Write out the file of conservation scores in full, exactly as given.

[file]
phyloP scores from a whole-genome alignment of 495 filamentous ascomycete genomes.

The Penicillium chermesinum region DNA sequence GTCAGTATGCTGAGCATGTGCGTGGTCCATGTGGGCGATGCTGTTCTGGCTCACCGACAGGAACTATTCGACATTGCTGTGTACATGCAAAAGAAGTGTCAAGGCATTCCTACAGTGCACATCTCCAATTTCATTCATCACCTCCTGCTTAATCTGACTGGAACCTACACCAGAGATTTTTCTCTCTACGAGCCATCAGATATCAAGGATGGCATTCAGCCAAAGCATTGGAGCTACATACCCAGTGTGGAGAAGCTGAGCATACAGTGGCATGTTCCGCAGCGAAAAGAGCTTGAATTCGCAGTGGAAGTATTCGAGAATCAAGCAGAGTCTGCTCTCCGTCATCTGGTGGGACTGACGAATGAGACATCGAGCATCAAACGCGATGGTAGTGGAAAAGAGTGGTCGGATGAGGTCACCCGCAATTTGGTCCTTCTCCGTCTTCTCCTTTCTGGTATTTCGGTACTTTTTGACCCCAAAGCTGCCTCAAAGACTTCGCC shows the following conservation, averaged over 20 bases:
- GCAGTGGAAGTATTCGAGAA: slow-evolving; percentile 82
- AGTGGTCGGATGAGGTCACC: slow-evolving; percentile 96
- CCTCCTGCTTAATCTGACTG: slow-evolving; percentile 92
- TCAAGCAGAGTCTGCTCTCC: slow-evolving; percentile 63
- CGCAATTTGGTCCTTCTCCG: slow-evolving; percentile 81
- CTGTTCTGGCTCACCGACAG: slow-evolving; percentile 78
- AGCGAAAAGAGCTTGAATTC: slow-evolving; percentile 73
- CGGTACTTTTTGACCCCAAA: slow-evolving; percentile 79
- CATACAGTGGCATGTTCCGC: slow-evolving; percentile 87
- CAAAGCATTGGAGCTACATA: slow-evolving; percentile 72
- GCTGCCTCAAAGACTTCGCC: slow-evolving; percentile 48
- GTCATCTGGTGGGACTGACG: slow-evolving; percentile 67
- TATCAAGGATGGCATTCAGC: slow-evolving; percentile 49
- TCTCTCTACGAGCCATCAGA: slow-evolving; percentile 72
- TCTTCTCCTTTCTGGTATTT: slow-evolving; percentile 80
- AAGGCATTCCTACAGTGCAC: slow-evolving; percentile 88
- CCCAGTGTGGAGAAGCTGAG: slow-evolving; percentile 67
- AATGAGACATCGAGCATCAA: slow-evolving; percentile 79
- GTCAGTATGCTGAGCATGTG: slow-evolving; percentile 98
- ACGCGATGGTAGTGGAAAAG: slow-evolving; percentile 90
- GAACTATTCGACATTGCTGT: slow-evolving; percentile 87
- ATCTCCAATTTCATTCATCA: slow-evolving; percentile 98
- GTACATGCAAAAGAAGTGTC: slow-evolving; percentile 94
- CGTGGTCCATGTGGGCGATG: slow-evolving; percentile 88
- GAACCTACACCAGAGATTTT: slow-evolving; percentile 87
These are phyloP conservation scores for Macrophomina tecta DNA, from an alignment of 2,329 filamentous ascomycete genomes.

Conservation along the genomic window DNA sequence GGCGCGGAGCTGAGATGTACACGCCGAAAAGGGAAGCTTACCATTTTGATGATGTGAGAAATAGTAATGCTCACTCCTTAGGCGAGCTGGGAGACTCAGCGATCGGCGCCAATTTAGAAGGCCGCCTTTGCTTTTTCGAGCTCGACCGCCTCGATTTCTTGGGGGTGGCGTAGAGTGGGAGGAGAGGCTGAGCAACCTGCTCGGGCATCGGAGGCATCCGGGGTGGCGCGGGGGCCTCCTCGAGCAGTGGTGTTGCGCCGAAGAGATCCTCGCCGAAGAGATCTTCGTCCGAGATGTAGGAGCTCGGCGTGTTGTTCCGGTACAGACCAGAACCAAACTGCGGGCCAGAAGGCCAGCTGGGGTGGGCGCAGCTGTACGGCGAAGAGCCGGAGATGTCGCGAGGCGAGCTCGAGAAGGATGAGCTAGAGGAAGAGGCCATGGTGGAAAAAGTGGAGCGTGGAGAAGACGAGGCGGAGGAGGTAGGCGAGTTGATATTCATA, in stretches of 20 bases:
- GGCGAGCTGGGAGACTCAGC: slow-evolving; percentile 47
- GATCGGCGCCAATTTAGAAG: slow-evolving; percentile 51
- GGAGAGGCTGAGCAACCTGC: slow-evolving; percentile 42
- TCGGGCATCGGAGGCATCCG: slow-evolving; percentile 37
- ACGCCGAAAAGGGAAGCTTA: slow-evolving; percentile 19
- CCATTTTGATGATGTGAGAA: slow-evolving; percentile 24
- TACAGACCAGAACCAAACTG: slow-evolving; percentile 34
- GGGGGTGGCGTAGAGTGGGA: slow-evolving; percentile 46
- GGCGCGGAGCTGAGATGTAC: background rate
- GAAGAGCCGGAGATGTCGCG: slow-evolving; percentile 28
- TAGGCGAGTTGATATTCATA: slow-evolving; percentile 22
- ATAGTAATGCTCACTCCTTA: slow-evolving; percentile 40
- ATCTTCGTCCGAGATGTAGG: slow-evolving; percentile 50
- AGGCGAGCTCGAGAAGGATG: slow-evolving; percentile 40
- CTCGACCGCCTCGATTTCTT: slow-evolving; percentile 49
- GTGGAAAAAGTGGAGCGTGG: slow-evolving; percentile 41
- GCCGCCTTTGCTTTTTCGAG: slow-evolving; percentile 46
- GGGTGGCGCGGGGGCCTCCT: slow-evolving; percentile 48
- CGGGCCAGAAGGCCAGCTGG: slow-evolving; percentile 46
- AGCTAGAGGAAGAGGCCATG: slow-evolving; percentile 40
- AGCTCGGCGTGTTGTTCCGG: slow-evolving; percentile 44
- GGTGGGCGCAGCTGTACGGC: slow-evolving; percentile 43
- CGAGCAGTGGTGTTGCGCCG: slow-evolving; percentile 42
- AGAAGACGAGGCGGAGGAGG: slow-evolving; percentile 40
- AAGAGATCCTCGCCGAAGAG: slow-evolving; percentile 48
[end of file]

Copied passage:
phyloP scores from a whole-genome alignment of 495 filamentous ascomycete genomes.

The Penicillium chermesinum region DNA sequence GTCAGTATGCTGAGCATGTGCGTGGTCCATGTGGGCGATGCTGTTCTGGCTCACCGACAGGAACTATTCGACATTGCTGTGTACATGCAAAAGAAGTGTCAAGGCATTCCTACAGTGCACATCTCCAATTTCATTCATCACCTCCTGCTTAATCTGACTGGAACCTACACCAGAGATTTTTCTCTCTACGAGCCATCAGATATCAAGGATGGCATTCAGCCAAAGCATTGGAGCTACATACCCAGTGTGGAGAAGCTGAGCATACAGTGGCATGTTCCGCAGCGAAAAGAGCTTGAATTCGCAGTGGAAGTATTCGAGAATCAAGCAGAGTCTGCTCTCCGTCATCTGGTGGGACTGACGAATGAGACATCGAGCATCAAACGCGATGGTAGTGGAAAAGAGTGGTCGGATGAGGTCACCCGCAATTTGGTCCTTCTCCGTCTTCTCCTTTCTGGTATTTCGGTACTTTTTGACCCCAAAGCTGCCTCAAAGACTTCGCC shows the following conservation, averaged over 20 bases:
- GCAGTGGAAGTATTCGAGAA: slow-evolving; percentile 82
- AGTGGTCGGATGAGGTCACC: slow-evolving; percentile 96
- CCTCCTGCTTAATCTGACTG: slow-evolving; percentile 92
- TCAAGCAGAGTCTGCTCTCC: slow-evolving; percentile 63
- CGCAATTTGGTCCTTCTCCG: slow-evolving; percentile 81
- CTGTTCTGGCTCACCGACAG: slow-evolving; percentile 78
- AGCGAAAAGAGCTTGAATTC: slow-evolving; percentile 73
- CGGTACTTTTTGACCCCAAA: slow-evolving; percentile 79
- CATACAGTGGCATGTTCCGC: slow-evolving; percentile 87
- CAAAGCATTGGAGCTACATA: slow-evolving; percentile 72
- GCTGCCTCAAAGACTTCGCC: slow-evolving; percentile 48
- GTCATCTGGTGGGACTGACG: slow-evolving; percentile 67
- TATCAAGGATGGCATTCAGC: slow-evolving; percentile 49
- TCTCTCTACGAGCCATCAGA: slow-evolving; percentile 72
- TCTTCTCCTTTCTGGTATTT: slow-evolving; percentile 80
- AAGGCATTCCTACAGTGCAC: slow-evolving; percentile 88
- CCCAGTGTGGAGAAGCTGAG: slow-evolving; percentile 67
- AATGAGACATCGAGCATCAA: slow-evolving; percentile 79
- GTCAGTATGCTGAGCATGTG: slow-evolving; percentile 98
- ACGCGATGGTAGTGGAAAAG: slow-evolving; percentile 90
- GAACTATTCGACATTGCTGT: slow-evolving; percentile 87
- ATCTCCAATTTCATTCATCA: slow-evolving; percentile 98
- GTACATGCAAAAGAAGTGTC: slow-evolving; percentile 94
- CGTGGTCCATGTGGGCGATG: slow-evolving; percentile 88
- GAACCTACACCAGAGATTTT: slow-evolving; percentile 87
These are phyloP conservation scores for Macrophomina tecta DNA, from an alignment of 2,329 filamentous ascomycete genomes.

Conservation along the genomic window DNA sequence GGCGCGGAGCTGAGATGTACACGCCGAAAAGGGAAGCTTACCATTTTGATGATGTGAGAAATAGTAATGCTCACTCCTTAGGCGAGCTGGGAGACTCAGCGATCGGCGCCAATTTAGAAGGCCGCCTTTGCTTTTTCGAGCTCGACCGCCTCGATTTCTTGGGGGTGGCGTAGAGTGGGAGGAGAGGCTGAGCAACCTGCTCGGGCATCGGAGGCATCCGGGGTGGCGCGGGGGCCTCCTCGAGCAGTGGTGTTGCGCCGAAGAGATCCTCGCCGAAGAGATCTTCGTCCGAGATGTAGGAGCTCGGCGTGTTGTTCCGGTACAGACCAGAACCAAACTGCGGGCCAGAAGGCCAGCTGGGGTGGGCGCAGCTGTACGGCGAAGAGCCGGAGATGTCGCGAGGCGAGCTCGAGAAGGATGAGCTAGAGGAAGAGGCCATGGTGGAAAAAGTGGAGCGTGGAGAAGACGAGGCGGAGGAGGTAGGCGAGTTGATATTCATA, in stretches of 20 bases:
- GGCGAGCTGGGAGACTCAGC: slow-evolving; percentile 47
- GATCGGCGCCAATTTAGAAG: slow-evolving; percentile 51
- GGAGAGGCTGAGCAACCTGC: slow-evolving; percentile 42
- TCGGGCATCGGAGGCATCCG: slow-evolving; percentile 37
- ACGCCGAAAAGGGAAGCTTA: slow-evolving; percentile 19
- CCATTTTGATGATGTGAGAA: slow-evolving; percentile 24
- TACAGACCAGAACCAAACTG: slow-evolving; percentile 34
- GGGGGTGGCGTAGAGTGGGA: slow-evolving; percentile 46
- GGCGCGGAGCTGAGATGTAC: background rate
- GAAGAGCCGGAGATGTCGCG: slow-evolving; percentile 28
- TAGGCGAGTTGATATTCATA: slow-evolving; percentile 22
- ATAGTAATGCTCACTCCTTA: slow-evolving; percentile 40
- ATCTTCGTCCGAGATGTAGG: slow-evolving; percentile 50
- AGGCGAGCTCGAGAAGGATG: slow-evolving; percentile 40
- CTCGACCGCCTCGATTTCTT: slow-evolving; percentile 49
- GTGGAAAAAGTGGAGCGTGG: slow-evolving; percentile 41
- GCCGCCTTTGCTTTTTCGAG: slow-evolving; percentile 46
- GGGTGGCGCGGGGGCCTCCT: slow-evolving; percentile 48
- CGGGCCAGAAGGCCAGCTGG: slow-evolving; percentile 46
- AGCTAGAGGAAGAGGCCATG: slow-evolving; percentile 40
- AGCTCGGCGTGTTGTTCCGG: slow-evolving; percentile 44
- GGTGGGCGCAGCTGTACGGC: slow-evolving; percentile 43
- CGAGCAGTGGTGTTGCGCCG: slow-evolving; percentile 42
- AGAAGACGAGGCGGAGGAGG: slow-evolving; percentile 40
- AAGAGATCCTCGCCGAAGAG: slow-evolving; percentile 48